Traders and analysts have recently gotten excited at the prospect of an interest rate cut by the Federal Reserve in the coming months, with some expecting the move as quickly as next month. But comments from Federal Reserve policymakers on Tuesday indicated that the central bank would not be pressured by either President Trump or the markets, both of which are in favor of an interest rate cut by as much as a half percentage point.
"The Fed is insulated from short-term political pressures," said Powell in his statement. James Bullard, President of the St. Louis Federal Reserve Bank, also noted that the current economic situation in the U.S. is not pressing enough to demand a half-point rate cut. When asked directly about the plan for an interest rate cut, Richmond Federal Reserve President Thomas Barkin simply said "I don't know." The comments yesterday seemed rather incongruous with the sentiment shared after last week's Fed policy meeting in which the central bank hinted that rate cuts could come as quickly as July.
Markets React to Fed Comments
The U.S. dollar headed higher after the Fed comments, with the dollar index trading up 0.16 percent as of 1:23 p.m. HK/SIN, to 96.29 .DXY. The greenback surged 0.23 percent against the yen to 107.42, while the British pound eased 0.20 percent against the dollar to $1.267. The euro also eased against the dollar, trading down 0.07 percent to $1.3178.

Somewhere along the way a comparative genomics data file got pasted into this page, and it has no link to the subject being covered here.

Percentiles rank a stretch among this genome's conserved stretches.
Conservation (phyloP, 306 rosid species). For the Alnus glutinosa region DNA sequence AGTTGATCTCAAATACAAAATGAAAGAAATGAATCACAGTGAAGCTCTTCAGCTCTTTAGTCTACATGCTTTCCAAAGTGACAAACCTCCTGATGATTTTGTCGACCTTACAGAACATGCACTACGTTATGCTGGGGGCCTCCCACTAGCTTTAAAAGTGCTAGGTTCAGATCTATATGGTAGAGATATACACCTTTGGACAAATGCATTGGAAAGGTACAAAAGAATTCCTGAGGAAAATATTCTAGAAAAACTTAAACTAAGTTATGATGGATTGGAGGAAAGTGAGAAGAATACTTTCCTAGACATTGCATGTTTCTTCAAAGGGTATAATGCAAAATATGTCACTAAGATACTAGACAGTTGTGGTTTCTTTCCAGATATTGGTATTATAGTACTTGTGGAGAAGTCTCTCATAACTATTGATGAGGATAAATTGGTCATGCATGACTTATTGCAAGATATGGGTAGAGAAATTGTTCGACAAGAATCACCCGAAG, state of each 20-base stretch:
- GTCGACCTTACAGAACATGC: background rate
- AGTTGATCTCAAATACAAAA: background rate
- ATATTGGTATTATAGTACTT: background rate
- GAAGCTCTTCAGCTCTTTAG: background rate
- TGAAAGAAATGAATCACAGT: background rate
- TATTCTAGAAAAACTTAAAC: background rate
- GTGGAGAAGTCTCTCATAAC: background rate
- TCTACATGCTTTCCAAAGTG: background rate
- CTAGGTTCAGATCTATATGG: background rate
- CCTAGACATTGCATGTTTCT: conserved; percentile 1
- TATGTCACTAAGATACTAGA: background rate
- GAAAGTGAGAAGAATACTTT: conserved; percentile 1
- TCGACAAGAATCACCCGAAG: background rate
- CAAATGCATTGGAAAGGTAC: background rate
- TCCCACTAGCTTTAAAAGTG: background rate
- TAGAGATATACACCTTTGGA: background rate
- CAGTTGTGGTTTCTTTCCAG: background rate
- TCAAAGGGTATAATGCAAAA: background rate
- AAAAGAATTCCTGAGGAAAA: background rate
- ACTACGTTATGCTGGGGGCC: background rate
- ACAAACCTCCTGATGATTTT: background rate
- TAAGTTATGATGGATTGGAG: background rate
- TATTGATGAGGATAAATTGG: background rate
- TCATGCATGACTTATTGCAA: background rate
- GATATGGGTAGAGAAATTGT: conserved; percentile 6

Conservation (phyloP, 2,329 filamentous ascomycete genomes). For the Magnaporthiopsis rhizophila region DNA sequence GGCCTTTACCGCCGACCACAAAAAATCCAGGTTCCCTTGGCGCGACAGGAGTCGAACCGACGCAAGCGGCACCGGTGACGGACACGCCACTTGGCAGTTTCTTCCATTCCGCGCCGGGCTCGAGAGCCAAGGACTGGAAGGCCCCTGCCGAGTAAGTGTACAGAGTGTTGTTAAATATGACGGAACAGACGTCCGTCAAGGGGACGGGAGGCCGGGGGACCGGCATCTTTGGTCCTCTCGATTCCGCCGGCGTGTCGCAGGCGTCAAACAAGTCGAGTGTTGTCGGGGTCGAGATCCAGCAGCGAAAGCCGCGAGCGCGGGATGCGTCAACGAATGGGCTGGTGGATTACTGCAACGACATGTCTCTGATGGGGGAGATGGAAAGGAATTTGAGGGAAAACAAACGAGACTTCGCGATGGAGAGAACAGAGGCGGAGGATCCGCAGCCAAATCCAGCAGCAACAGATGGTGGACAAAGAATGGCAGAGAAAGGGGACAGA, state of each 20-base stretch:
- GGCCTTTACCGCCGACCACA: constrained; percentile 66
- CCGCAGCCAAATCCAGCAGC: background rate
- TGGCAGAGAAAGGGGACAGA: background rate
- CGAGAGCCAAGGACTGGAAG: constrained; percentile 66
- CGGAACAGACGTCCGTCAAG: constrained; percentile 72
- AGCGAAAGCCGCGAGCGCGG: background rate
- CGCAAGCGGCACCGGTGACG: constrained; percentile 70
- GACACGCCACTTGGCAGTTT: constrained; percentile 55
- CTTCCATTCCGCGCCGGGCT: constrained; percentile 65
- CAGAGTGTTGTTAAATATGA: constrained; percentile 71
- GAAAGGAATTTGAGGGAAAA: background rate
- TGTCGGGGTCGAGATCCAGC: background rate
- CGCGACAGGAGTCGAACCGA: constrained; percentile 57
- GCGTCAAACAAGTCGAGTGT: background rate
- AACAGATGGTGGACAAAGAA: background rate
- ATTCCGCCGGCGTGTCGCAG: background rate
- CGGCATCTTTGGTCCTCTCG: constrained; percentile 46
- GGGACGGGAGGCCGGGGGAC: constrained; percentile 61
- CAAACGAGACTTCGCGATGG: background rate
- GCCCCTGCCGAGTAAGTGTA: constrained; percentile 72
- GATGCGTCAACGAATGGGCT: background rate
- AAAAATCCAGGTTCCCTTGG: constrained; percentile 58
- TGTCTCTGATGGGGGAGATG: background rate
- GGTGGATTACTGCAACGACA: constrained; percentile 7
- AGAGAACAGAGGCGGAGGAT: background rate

Asian stock markets were mostly lower on Wednesday afternoon, following a trading session on Wall Street on Tuesday in which all three major benchmarks closed lower. Losses were tempered in Asia, with South Korea's Kospi down 0.09 percent and Australia's ASX 200 down 0.12 percent. Japan's Nikkei 225 saw the steepest losses, down 0.69 percent. Hong Kong's Hang Seng Index managed to eke out modest 0.05 percent gains.
With the Fed comments behind us, traders are now looking towards Saturday's meeting between U.S. President Donald Trump and Chinese President Xi Jinping, who will be meeting at the G-20 summit in Japan, with the hopes of ameliorating some of the trade tensions that have been harming the global economy. Analysts have begun to worry that failure to strike a deal this weekend could result in a global recession.